New York Review of Books, Paperback, 9781590172599, 105pp.
Publication Date: April 29, 2008
Afloat, originally published as Sur l’eau in 1888, is a book of dazzling but treacherously shifting currents, a seemingly simple logbook of a sailing cruise along the French Mediterranean coast that opens up to reveal unexpected depths, as Guy de Maupassant merges fact and fiction, dream and documentation in a wholly original style. Humorous and troubling stories, unreliable confessions, stray reminiscences, and thoughts on life, love, art, nature, and society all find a place in Maupassant’s pages, which are, in conception and in effect, so many reflections of the fluid sea on which he finds himself–happily but forever precariously–afloat. Afloat is thus a book that in both content and form courts risk while setting out to chart the meaning, and limits, of freedom, a book that makes itself up as it goes along and in doing so proves as startling and compellingly vital as the paintings of Maupassant’s contemporaries van Gogh and Gauguin.
Guy de Maupassant (1850--1893), after serving in the Franco-Prussian War, became close friends with Flaubert and his circle. He wrote hundreds of short stories as well as novels and verse. In his later years, he suffered from mental illness, and he died in an asylum.
Douglas Parmee has translated works by Flaubert, Zola, Maupassant, Baudelaire, and Chamfort, among others, including the NYRB Classic "The Child" by Jules Valles. He is a past winner of the Society of Authors Scott-Moncrieff Prize for French translation. A lifetime fellow of Queens College, Cambridge, he now lives in Australia.
"Douglas Parmee's fresh new translation brings to light a book that, more so than any of his renowned short stories, shows Maupassant the man, as he might have been known to contemporary readers of his copious journalism in fin de siecle Paris. Recounting a short week spent yachting on the French Riviera, Maupassant's fictionalized memoir crystallizes the mixed motives that lead to so many of our vacations. He is at once cynical and Romantic; he is a misanthrope who can't get enough of man; he is a sophisticated raconteur who wants to talk to himself for a while." —Benjamin Lytal, The New York Sun
“In this deceptively simple way, he is a heart-stopping writer...like all the best travel books, it embraces reflections on a variety of subjects unconnected with travel...It has spontaneity, gaiety and freshness.” —Sara Wheeler, Daily Telegraph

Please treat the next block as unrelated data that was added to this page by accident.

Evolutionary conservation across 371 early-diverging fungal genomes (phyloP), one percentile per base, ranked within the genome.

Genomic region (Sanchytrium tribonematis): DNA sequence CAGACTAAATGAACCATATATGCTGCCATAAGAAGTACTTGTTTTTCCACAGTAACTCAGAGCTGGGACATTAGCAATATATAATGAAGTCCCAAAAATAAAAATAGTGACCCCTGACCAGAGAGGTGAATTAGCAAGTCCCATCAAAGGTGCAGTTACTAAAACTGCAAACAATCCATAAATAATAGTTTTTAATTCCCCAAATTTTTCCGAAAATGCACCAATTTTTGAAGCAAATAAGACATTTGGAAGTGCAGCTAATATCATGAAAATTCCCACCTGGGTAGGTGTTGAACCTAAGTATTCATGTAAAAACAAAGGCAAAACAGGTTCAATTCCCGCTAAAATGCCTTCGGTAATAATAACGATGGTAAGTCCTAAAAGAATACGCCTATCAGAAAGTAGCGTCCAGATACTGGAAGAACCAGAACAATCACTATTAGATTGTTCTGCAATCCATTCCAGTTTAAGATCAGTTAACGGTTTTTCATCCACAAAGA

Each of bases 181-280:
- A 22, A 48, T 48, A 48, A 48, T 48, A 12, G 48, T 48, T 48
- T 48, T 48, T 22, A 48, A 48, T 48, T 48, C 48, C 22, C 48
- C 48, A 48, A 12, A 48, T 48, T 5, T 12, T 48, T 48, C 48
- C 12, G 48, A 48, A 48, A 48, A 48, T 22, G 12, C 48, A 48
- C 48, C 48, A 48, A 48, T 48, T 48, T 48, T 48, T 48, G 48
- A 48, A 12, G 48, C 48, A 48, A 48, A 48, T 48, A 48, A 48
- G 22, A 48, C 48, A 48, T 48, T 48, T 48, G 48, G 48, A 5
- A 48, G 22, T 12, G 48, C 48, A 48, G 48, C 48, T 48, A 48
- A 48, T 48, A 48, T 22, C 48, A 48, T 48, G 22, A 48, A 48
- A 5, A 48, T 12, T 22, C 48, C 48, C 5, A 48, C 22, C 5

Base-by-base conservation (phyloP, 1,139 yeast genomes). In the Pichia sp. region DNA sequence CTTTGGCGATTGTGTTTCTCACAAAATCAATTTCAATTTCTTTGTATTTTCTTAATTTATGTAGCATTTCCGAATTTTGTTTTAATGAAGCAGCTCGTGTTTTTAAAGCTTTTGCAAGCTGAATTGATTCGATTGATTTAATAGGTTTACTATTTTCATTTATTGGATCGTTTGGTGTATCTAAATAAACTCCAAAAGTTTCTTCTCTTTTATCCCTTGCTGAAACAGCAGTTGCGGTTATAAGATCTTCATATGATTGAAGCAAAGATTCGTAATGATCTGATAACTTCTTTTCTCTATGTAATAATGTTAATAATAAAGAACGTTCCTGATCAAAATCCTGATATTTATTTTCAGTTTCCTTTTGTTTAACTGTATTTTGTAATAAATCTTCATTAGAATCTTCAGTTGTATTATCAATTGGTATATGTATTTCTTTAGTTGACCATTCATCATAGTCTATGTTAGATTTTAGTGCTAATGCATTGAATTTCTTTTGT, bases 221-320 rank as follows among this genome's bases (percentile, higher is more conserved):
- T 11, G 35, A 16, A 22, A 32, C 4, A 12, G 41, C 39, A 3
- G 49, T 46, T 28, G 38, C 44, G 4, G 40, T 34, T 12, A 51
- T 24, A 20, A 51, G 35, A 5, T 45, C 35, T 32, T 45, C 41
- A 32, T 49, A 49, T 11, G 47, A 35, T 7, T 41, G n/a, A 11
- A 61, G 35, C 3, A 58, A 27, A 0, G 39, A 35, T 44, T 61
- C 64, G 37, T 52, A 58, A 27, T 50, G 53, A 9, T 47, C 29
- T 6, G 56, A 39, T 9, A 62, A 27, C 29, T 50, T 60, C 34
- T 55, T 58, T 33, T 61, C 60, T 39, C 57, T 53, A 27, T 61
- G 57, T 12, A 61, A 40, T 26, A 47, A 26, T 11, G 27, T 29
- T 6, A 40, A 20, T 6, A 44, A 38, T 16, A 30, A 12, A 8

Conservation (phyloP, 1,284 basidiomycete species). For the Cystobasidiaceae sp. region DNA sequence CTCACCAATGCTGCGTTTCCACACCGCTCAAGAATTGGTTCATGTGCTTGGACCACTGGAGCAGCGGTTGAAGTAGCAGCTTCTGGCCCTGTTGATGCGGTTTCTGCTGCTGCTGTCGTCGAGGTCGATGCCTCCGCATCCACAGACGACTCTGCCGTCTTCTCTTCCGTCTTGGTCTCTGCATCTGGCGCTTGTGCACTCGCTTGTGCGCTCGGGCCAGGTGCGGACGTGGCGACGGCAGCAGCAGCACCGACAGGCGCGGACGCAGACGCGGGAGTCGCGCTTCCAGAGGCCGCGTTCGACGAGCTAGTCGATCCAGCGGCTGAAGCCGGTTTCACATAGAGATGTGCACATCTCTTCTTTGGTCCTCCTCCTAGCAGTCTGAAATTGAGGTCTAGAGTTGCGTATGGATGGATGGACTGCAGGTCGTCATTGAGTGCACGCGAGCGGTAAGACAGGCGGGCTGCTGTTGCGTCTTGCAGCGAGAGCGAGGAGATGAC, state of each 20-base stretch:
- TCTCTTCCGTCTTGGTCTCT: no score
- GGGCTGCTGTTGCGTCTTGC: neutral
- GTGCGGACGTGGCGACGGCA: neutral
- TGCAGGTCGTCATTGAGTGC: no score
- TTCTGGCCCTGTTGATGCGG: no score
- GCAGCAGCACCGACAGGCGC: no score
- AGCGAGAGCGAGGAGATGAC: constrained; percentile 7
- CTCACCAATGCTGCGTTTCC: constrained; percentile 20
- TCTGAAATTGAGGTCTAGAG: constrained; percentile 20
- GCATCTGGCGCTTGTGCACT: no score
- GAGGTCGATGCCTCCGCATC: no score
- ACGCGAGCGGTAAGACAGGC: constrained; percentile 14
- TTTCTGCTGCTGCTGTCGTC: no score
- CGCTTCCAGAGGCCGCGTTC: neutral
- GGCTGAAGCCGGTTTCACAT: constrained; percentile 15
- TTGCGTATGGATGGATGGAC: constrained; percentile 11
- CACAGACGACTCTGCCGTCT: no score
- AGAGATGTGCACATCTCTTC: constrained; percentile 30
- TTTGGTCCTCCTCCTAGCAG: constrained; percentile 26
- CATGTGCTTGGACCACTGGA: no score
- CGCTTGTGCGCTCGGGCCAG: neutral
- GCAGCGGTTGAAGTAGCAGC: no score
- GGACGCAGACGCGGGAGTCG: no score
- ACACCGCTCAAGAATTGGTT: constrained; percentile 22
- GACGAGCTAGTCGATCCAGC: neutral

“He describes–very beautifully–what he found essential in his cruise: the wind, the sounds, the odours, the mountains, the islands, and the effect they had on him and on his imagination...He can be compassionated, ecstatic about nature, jaundiced, cynical, arrogant, anguished. His diatribe against war is superb.” —Times Literary Supplement
“Along with serious reflections upon the human condition, this journal contains more whimsical wool-gatherings, touches of travelogue, much mischievous social observation on the boating set of the Cote d’Azur, as well as some enthusiastic outpourings upon the sheer joy of sailing. All of it is recorded with the precision you would expect of this master-miniaturist and with an easy sense of fun you might not.” —Scotsman
“M. De Maupassant writes thoughts such as were suggested by the rocking of the waves.” –The New York Times
“In M. Guy de Maupassant’s Afloat, there is a good deal that is graceful and suggestive, besides the strictly descriptive passages, in which the French writer’s skill is always noticeable. The book records the indolent pleasures of a summer cruise from Antibes to Monaco in a little yacht, the Bel Ami (a decidedly significant name to persons familiar with M. de Maupassant as a novelist) and pictures of the coast, of smooth and squally days, reflections, philosophical and other, and a hundred pretty trifles of thought and diction are united in it. It is very light and very pleasant reading…” –The Independent [UK]
“M. de Maupassant gives one delightful notes and jottings of a leisurely voyage in a roomy and comfortable yacht, appropriately called the ‘Bel-Ami,’ along the Riviera coast…the successive papers in the little book are exquisitely enjoyable reading.” –The Independent